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Jong Hyun Kim  (Kim JH) 6 Articles
A Case of Acromegaly with Diabetic Ketoacidosis and Hypertriglyceridemia-Induced Acute Pancreatitis .
Choon Young Lee, Moon Kyu Lee, Sun Young Lee, Sung No Hong, Hyung Hoon Kim, Bo Hyun Kang, Han Wook Kang, Byung Wan Lee, Yu Jeong Park, Yong Ki Min, Myung Shik Lee, Kwang Won Kim, Jong Hyun Kim
J Korean Endocr Soc. 2002;17(1):110-116.   Published online February 1, 2002
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AbstractAbstract PDF
Secondary diabetes mellitus caused by increased growth hormone secretion (GH) has well been known. There is a close association between glucose intolerance and GH secretion, and increased GH level itself probably worsens the blood glucose control and lipid profile by increasing glycogenolysis and / or gluconeogenesis and by suppressing lipase activity. We report a case of acromegaly with diabetic ketoacidosis as and hypertriglyceridemia-induced acute pancreatitis. A 38 year old male, previously diagnosed to have acromegaly and diabetes, presented with nausea, vomiting, diffuse abdominal pain and altered mentality. There was no history of drug or alcohol consumption, blood gas analysis showed severe acidosis and urinanalysis for ketone was positive. His serum blood glucose, amylase and lipase levels were 494 mg/dL, 331 U/L, and 1288 U/L, respectively (reference values: 70~110 mg/dL, 13~100 U/L and 13~190 U/L, respectively). The patient was diagnosed as having diabetic ketoacidosis and acute pancreatitis. With the serum concentration of triglyceride being 1488 mg/dL and the absence of any obvious precipitating factors, we considered hypertriglyceridemia to be the cause of acute pancreatitis. He was treated with continuous intravenous insulin infusion, lipid lowering agent, and fluid replacement. After conservative management, general condition gradually improved and his serum amylase, lipase and triglyceride levels were all normalized. GH level was not suppressed under 2 ng/mL during oral glucose loading test, and basal GH and IGF levels were 231 ng/mL and 29.5 ng/mL, respectively. Sella MRI showed a 3.7 cm sized pituitary mass. On the 55th day of admission, transsphenoidal surgery was performed. In immunohistochemical staining, the pathologic tumor specimen was proved to be GH positive pituitary adenoma. This is the first case reported in the English literature of an acromegaly presenting with diabetic ketoacidosis and acute pancreatitis
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Comparison of Clinical Features and MRI Findings between Adamantinous and Papillary Craniopharyngioma.
Tae Wook Kang, Jong Ryeal Hahm, Sung Uk Kwon, Gun Young Cho, Ji Min Lee, Mun Hee Bae, In Kyung Chung, Tae Young Yang, Jae Hoon Chung, Yong Ki Min, Myung Shik Lee, Moon Kyu Lee, Jong Hyun Kim, Yeun Lim Suh, Jae Wook Ryoo, Dong Kyu Na, Kwang Won Kim
J Korean Endocr Soc. 2000;15(2):170-178.   Published online January 1, 2001
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AbstractAbstract PDF
BACKGROUND
Craniopharyngioma is a suprasellar or intrasellar epithelial neoplasm that occurs in both children and adults. It accounts for 1.2 to 3 % of intracranial tumors with an incidence of 0.5 to 2 cases per one million populations each year. Recently, it has been postulated that it may have two pathogenetically separate subtypes, which are adamantinous and papillary craniopharyngioma, and that their clinical features may be different. However, there are some disagreements in this postulation. Therefore, we studied 22 consecutive patients with craniopharyngioma to evaluate the differences in clinical features and MRI findings between two subtypes. METHODS: We studied 22 patients with histologically proven craniopharyngioma after surgery at Samsung Medical center from 1995 to 1999. Thirteen patients were male, and nine patients were female. The average age was 30 years, with a range from 1 to 58 years. We divided 22 patients into two histopathologically separate subtypes; adamantinous and papillary subtypes. We compared the clinical features and MRI findings of two subtypes by reviewing medical records. RESULTS: Out of 22 patients with craniopharyngioma, 19 patients had an adamantinous subtype and 3 patients had a papillary subtype. The adamantinous subtype occurred frequently in the fifth decade and below twenty years, while the papillary subtype occurred predominantly in forth and fifth decades. The adamantinous subtype located in suprasellar or intrasellar portion as well as extrasellar portion, while the papillary subtype was restricted to the suprasellar location. The average tumor size of the adamantinous subtype was 3.7 cm, with a range from 1.4 to 6.0 cm, which was larger than that of the papillary subtype (average size 1.8 cm with a range from 1.5 to 2.3 cm, p< 0.05). The adamantinous subtype was predominantly cystic, while the papillary subtype was predominantly solid (p< 0.05). There were no significant differences in the preoperative clinical features and the postoperative complications between two subtypes. CONCLUSION: The adamantinous subtype had two peaks of occurrence in the fifth decade and below twenty years, while the papillary subtype occurred predominantly in forth and fifth decades. The adamantinous subtype was larger and had cystic portion, while the papillary subtype was smaller and had solid portion. The preoperative clinical features and the postoperative complications between two subtypes seemed not to be different.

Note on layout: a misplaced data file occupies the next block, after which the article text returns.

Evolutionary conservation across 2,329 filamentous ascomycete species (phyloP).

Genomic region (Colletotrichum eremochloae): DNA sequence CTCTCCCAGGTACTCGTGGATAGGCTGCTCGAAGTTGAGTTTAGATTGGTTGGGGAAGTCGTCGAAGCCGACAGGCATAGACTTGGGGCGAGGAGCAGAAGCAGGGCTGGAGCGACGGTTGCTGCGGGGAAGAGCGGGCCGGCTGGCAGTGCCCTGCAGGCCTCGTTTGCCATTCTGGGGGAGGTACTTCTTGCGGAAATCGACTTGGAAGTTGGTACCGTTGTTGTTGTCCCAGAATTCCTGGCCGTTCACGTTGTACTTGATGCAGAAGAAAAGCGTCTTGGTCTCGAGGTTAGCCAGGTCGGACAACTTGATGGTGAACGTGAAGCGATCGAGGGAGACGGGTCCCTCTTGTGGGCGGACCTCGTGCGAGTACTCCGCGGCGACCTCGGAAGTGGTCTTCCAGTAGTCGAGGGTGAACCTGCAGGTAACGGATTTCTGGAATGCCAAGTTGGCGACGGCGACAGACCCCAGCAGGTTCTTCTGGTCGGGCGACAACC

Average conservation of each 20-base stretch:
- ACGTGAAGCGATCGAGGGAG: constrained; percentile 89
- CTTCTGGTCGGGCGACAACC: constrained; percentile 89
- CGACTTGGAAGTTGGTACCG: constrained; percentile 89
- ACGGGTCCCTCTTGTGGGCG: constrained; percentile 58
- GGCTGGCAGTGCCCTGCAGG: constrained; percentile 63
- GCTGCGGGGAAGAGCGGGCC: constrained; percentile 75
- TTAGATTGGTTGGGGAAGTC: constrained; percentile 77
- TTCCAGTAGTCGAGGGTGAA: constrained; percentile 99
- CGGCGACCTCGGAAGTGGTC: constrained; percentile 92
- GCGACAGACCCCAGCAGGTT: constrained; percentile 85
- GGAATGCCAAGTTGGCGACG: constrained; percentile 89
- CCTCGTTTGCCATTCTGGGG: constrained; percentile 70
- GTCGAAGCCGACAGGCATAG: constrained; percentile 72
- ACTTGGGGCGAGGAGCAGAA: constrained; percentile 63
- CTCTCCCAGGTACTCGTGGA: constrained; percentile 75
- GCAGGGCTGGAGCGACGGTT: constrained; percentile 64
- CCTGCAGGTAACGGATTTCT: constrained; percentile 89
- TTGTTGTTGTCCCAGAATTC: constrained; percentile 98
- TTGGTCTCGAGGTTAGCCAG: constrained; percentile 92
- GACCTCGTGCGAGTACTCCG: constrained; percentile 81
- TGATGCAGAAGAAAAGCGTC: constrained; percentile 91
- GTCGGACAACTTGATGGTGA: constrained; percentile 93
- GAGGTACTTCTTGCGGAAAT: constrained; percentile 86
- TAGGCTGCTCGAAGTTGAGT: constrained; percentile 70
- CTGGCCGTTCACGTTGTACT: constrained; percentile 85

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A Case of Acromegaly with Graves' Disease.
Jae Hoon Chung, Kwang Won Kim, Byoung Joon Kim, Sung Hoon Kim, Myung Sik Lee, Moon Gyu Lee, Yong Ki Min, Jong Hyun Kim, Eun Young Oh, Yun Jae Chung, Sang Soo Bae
J Korean Endocr Soc. 1998;13(3):432-438.   Published online January 1, 2001
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AbstractAbstract PDF